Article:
Wal-Mart Stores Inc. could pay between $43 million and $86 million to settle class-action wage-and-hour lawsuits brought by former employees in California.
This story first appeared in the May 13, 2010 issue of WWD. Subscribe Today.
The potential settlement, revealed in court documents filed Tuesday in U.S. District Court in Oakland, pertains to two suits brought in California federal courts in 2006 and later consolidated. The complaints accused the retailer of failing to correctly compensate former employees for vacation and overtime after they had left the company.
The agreement, which still needs court approval, would apply to about 232,000 employees, according to court documents. The plaintiffs contend that, at its maximum, the payment would be comprised of $12 million in wages and $74 million in penalties and interest. Under the terms of the proposed deal, however, Wal-Mart does not concede that any wages remain unpaid, that the class is entitled to any penalties or interest or that any injunctive relief is necessary.
The settlement does call for the world’s largest retailer to acknowledge the suits caused it to implement “remedial measures” to resolve problems with final payments to employees and calls for Wal-Mart to continue using its improved payment technology for at least three years.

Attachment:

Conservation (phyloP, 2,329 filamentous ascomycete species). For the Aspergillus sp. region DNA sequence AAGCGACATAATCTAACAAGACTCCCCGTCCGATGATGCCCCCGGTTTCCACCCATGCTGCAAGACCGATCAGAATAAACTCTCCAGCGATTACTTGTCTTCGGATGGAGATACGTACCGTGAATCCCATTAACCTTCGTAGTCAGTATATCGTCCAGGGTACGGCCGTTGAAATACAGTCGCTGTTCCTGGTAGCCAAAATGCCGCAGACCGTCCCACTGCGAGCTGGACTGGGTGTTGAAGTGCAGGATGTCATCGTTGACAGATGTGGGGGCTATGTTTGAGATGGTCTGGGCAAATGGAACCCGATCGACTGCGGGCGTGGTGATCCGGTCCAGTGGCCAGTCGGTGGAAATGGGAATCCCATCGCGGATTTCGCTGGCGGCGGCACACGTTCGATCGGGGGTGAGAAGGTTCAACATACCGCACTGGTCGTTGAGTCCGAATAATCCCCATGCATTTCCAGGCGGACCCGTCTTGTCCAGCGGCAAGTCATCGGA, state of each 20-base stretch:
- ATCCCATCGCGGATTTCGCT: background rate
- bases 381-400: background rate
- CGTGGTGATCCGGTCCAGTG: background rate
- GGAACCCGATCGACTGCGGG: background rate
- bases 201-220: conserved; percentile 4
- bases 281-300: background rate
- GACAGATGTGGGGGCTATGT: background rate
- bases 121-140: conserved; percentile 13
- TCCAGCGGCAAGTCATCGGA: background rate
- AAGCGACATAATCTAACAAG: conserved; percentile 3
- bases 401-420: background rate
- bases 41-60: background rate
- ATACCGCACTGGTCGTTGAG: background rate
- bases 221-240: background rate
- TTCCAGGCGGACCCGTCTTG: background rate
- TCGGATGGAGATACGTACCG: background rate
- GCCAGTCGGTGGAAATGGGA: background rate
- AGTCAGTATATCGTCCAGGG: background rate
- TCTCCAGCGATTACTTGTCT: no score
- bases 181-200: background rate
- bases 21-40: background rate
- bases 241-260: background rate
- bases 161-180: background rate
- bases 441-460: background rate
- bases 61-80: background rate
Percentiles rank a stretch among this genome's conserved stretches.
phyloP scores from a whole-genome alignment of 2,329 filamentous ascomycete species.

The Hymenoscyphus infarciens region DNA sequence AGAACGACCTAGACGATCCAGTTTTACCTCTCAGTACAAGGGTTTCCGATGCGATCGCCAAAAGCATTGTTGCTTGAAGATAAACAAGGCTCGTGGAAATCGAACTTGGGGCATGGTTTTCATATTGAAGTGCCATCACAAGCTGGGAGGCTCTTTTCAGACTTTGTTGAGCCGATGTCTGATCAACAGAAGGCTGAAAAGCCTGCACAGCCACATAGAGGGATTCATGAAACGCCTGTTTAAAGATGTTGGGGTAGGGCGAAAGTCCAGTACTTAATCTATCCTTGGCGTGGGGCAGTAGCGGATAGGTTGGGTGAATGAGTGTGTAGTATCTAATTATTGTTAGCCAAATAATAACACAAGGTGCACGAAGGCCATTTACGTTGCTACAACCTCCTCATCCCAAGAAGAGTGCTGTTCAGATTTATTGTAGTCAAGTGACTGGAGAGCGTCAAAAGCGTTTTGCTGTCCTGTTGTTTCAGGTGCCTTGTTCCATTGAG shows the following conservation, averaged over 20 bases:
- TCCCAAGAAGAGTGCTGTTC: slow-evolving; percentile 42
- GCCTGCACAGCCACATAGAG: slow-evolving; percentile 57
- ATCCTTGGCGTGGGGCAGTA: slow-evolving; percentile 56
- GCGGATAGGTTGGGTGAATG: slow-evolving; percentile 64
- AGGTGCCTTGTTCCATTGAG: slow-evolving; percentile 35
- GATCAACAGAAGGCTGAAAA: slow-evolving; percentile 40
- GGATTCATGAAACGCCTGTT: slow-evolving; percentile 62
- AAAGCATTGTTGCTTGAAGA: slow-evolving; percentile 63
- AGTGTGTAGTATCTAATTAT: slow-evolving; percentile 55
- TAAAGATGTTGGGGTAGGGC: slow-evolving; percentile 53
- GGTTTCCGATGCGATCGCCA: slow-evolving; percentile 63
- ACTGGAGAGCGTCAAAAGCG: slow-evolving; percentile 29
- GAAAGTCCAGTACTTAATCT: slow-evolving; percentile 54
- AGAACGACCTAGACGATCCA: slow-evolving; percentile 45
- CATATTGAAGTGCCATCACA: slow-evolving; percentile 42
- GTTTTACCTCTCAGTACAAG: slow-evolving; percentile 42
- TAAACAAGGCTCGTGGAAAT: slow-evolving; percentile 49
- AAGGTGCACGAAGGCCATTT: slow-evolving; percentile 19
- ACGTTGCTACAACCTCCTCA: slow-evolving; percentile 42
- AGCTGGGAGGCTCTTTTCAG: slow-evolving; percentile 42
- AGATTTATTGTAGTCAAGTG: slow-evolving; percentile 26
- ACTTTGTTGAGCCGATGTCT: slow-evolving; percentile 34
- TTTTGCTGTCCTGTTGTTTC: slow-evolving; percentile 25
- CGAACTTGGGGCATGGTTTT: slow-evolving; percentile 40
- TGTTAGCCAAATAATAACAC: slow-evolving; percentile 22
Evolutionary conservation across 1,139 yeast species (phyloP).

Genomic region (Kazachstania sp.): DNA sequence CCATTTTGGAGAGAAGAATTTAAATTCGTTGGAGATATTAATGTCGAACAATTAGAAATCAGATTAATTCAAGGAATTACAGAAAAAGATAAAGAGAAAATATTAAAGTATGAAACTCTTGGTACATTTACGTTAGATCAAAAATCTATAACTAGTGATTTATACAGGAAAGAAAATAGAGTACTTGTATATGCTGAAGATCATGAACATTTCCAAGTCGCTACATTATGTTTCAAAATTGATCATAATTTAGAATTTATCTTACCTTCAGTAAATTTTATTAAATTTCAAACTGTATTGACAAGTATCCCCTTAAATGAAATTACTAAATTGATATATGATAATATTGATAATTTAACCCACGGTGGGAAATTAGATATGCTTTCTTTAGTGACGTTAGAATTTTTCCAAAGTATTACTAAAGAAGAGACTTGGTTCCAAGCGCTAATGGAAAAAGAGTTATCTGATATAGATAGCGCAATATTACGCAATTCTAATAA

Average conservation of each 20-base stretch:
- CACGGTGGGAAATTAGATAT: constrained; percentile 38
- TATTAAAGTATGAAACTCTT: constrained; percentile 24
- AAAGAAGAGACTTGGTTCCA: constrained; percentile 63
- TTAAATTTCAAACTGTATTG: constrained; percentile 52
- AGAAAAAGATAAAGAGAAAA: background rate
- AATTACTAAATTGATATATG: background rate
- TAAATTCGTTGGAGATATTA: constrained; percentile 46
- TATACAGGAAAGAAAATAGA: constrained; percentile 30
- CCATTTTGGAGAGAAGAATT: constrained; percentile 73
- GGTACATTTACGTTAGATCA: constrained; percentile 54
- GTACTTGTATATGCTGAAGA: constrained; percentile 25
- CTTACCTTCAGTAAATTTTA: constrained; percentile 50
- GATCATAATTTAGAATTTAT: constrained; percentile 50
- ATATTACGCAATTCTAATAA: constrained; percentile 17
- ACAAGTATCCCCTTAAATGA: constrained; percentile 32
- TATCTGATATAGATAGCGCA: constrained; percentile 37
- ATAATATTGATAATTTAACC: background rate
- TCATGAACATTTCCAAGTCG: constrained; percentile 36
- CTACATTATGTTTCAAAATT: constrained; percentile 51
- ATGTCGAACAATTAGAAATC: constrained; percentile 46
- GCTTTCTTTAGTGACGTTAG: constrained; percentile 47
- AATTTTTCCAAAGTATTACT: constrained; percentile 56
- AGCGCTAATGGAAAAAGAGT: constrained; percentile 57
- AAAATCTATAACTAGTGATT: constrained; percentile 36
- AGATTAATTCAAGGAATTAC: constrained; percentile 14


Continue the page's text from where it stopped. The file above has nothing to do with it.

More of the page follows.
A spokesman for the Bentonville, Ark.-based retailer on Wednesday declined to comment.
The company disclosed the settlement in a release directed toward its investors, and said the payment would not impact results in the first and second quarters.
In recent years, Wal-Mart has acted to close a number of outstanding wage suits with settlements. In 2008, for example, it said it would pay up to $640 million to end 63 such actions in courts across the country. In December, it agreed to a $40 million settlement with former and current workers in Massachusetts.
Separately on Wednesday, Wal-Mart declined comment on a Reuters report that it was in early talks to acquire the Russian hypermarket operator Lenta.